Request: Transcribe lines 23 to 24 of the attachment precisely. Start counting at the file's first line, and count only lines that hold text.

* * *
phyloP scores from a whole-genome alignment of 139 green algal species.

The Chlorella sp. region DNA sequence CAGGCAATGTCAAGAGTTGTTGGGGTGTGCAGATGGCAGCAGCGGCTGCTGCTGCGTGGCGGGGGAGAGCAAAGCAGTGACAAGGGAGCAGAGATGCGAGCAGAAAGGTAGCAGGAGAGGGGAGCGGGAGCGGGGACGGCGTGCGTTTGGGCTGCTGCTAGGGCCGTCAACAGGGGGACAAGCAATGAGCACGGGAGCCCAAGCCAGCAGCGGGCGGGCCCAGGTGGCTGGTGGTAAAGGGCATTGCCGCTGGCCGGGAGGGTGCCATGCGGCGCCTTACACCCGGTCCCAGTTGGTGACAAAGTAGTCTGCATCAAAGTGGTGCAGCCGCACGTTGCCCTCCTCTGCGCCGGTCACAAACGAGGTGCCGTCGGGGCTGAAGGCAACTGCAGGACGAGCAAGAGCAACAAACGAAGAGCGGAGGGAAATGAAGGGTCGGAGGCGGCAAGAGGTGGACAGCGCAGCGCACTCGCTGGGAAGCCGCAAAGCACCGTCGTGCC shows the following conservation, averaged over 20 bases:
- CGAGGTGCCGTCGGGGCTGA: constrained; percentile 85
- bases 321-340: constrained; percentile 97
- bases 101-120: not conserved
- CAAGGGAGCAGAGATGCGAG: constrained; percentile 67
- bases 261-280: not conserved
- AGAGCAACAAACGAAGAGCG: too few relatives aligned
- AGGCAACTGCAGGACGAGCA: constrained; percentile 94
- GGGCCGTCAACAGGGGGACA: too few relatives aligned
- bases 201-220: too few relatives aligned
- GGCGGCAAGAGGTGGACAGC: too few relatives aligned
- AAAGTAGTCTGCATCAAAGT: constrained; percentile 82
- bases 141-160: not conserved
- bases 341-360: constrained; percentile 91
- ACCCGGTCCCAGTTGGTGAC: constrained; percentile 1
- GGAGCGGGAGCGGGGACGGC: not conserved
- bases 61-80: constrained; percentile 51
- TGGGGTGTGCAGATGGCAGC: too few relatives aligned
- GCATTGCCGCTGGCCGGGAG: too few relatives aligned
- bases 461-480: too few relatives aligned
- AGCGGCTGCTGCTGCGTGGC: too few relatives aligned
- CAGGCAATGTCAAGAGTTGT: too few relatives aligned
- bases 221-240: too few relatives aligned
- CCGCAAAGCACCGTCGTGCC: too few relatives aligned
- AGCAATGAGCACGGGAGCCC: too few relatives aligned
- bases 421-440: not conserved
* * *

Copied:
- CAGGCAATGTCAAGAGTTGT: too few relatives aligned
- bases 221-240: too few relatives aligned